After an accurate mass has been estimated, resolutions of up to 20,000 to 25,000 can be conveniently used with a VG 70SE mass spectrometer to obtain a better mass assignment.  To monitor 10 points across a mass-peak profile at a resolution of 20,000 requires a mass increment of 5 ppm (M/(resolution x 10).  Smaller mass increments can result in repeated points across the profile when the accelerating potential is digitized to the same value for pairs of m/z ratios.  Figure 2 is a mass-peak profile with a maximum at m/z 123.1181 that was obtained after tuning the instrument to a resolution of 20,000.

Figure 2 - For further information contact grange.andrew@epa.gov

Figure 2.  An ion profile at m/z 123 plotted from the peak areas from the 21 ion chromatograms specified by the SIR descriptor.  The resolution determined from the points at 5% of the maximum was 21,000 and the mass was in error by 0.0008 u.

Once the accurate masses of two ions are known, a split SIR group employing one lock-mass can be used to determine their relative abundances more accurately.  Approximately 8 points are monitored across each profile to ensure that each plot starts and ends near the baseline.

Interference with a target ion used for quantification in conventional SIR is usually illustrated by displaying an ion chromatogram with the distorted analyte peak.2  The mass-peak profile of an ion in the SIR descriptor provides more information about the interference; its accurate mass and the resolution necessary to remove it can be determined.1  In addition, if the interference coelutes exactly with the analyte, only mass-peak profiles can reveal the interference.  A mass resolution of about 22,000 is required to separate the ions shown in Figure 3.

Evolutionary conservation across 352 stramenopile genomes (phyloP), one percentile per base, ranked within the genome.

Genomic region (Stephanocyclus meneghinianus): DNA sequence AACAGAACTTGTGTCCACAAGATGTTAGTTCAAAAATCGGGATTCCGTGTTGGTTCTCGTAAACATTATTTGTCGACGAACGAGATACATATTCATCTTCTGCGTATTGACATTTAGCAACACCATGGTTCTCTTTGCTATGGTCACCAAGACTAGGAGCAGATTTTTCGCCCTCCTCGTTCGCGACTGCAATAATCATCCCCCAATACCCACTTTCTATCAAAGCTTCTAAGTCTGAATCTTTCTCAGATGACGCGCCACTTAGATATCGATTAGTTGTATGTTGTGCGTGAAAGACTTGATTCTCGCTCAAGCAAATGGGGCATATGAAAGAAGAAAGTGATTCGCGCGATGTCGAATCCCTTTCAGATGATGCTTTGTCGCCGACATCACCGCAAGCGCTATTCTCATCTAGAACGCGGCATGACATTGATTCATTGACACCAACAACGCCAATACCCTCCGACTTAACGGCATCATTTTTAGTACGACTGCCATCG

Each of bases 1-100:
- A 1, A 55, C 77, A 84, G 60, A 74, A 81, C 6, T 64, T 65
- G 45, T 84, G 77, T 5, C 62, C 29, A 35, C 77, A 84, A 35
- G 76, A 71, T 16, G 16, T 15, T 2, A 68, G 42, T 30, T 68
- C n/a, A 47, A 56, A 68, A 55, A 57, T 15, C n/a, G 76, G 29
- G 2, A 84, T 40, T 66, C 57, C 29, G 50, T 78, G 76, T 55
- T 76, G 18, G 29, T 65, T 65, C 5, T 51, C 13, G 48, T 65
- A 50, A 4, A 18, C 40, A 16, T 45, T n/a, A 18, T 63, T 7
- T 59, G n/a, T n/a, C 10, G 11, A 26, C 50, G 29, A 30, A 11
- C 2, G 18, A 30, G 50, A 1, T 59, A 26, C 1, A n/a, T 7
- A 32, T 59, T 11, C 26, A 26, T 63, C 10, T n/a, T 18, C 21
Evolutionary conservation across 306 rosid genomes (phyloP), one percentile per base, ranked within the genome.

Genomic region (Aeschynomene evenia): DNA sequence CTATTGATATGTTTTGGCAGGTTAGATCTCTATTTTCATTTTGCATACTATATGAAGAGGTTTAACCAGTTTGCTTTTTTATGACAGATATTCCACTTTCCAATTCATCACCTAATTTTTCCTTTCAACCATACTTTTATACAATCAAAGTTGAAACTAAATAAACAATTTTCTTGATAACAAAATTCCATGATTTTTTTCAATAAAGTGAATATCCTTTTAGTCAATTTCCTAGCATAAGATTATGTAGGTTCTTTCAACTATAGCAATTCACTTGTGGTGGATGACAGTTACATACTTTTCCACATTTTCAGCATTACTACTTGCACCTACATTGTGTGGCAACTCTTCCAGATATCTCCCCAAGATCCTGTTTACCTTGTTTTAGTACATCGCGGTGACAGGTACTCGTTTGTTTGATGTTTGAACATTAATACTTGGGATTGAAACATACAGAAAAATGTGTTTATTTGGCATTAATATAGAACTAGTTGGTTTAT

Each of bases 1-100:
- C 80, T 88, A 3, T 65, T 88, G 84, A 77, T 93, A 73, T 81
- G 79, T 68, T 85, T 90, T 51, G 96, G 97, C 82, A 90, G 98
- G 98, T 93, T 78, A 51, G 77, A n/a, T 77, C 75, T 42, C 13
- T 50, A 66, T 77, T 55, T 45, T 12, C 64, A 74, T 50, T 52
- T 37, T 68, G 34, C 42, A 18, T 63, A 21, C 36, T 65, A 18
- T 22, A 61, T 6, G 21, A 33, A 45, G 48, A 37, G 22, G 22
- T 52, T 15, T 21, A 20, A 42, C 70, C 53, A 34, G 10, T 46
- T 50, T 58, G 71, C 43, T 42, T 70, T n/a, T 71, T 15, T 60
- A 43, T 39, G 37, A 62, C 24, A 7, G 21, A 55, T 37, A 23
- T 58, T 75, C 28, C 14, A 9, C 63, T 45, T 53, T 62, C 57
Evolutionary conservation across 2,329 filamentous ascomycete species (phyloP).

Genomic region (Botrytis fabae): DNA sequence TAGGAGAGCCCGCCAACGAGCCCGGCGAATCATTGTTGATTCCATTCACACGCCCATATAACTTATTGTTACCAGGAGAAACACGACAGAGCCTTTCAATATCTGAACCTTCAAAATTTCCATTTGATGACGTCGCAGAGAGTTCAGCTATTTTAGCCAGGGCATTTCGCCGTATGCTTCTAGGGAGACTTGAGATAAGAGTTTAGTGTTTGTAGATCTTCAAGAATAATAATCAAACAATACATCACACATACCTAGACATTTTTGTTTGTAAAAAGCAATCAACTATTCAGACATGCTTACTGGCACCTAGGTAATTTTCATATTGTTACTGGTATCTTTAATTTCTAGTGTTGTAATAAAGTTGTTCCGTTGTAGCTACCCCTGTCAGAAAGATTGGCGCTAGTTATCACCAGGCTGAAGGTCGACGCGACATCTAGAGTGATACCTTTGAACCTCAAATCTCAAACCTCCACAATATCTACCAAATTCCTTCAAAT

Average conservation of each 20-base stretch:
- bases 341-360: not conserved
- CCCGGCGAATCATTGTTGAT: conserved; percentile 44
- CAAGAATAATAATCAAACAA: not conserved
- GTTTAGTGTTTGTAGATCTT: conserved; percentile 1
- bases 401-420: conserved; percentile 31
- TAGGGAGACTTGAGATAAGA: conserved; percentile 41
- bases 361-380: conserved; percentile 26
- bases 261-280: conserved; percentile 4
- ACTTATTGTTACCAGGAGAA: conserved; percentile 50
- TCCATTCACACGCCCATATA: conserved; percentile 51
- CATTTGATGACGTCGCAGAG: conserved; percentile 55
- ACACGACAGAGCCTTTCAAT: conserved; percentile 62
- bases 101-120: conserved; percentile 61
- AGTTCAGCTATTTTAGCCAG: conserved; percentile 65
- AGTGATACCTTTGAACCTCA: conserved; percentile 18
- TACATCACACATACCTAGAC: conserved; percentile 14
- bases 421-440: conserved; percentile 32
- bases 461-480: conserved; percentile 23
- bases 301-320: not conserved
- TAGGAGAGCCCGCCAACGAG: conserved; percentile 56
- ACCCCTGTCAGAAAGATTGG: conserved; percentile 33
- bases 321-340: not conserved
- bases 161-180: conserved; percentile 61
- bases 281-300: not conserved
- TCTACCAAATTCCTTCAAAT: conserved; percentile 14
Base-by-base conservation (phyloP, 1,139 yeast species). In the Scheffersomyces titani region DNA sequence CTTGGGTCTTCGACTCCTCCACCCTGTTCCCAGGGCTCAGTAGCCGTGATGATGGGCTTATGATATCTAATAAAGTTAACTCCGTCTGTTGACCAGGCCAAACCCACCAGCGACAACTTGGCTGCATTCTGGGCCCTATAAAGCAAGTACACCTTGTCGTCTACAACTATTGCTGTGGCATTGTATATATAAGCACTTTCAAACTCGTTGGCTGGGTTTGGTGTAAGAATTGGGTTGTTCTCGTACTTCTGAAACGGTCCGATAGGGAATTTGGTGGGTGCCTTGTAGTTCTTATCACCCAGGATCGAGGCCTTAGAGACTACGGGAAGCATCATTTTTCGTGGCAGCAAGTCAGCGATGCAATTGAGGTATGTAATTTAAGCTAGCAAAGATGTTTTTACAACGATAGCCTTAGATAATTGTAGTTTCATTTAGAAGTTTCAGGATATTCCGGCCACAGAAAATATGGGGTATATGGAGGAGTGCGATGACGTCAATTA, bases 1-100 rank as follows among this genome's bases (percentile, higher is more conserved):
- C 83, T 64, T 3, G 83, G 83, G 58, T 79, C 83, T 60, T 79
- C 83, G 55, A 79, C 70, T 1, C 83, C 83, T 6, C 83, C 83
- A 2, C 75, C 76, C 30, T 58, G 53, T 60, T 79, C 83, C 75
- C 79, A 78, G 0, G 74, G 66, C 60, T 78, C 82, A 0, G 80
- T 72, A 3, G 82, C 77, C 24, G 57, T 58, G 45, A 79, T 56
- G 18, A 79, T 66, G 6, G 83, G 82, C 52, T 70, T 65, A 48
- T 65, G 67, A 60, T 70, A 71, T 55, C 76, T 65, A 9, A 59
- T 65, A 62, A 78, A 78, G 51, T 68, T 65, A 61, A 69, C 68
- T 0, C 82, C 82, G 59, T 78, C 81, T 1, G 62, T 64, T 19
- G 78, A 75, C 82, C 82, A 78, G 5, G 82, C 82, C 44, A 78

Figure 3 - For further information contact grange.andrew@epa.gov

Figure 3.  The left ion profile is for a quantification ion, while the right profile is for a coeluting interference.

These profiles document that the interference has been adequately resolved.  In this example.  monitoring the centroid mass of the quantification mass-peak profile in the conventional SIR mode at this resolution will provide good quantitative results.

REFERENCES

  1. D. J. Harvan, J. R. Hass, J. L. Schroeder and B. J. Corbett, Anal. Chem. 53, 1755 (1981).

  2. M. J. Charles and Y. Tondeur, Environ. Sci. Technol. 24, 1856 {1990).

  3. VGII-250 Instruction Manual, Vol. 1-6, Release Bl.0 (1987).

  4. Lotus 1-2-3 Release 2.2, Reference, Lotus Development Corp., 55 Cambridge Parkway, Cambridge, MA, USA.

  5. C. Gianone, Editor, Kermit User Guide, Columbia Univ. Center for Computing Activities, New York, NY, USA (1988).

  6. WordPerfect for IBM Personal Computers and PC Networks, Version 5.1, WordPerfect Corp., 1555 N. Technology Way, Orem, UT, USA (1989).

Analytical Environmental Chemistry
ICE Home Page

Environmental Sciences | Office of Research & Development
 National Exposure Research Laboratory
Author: Andrew Grange
Email: grange.andrew@epa.gov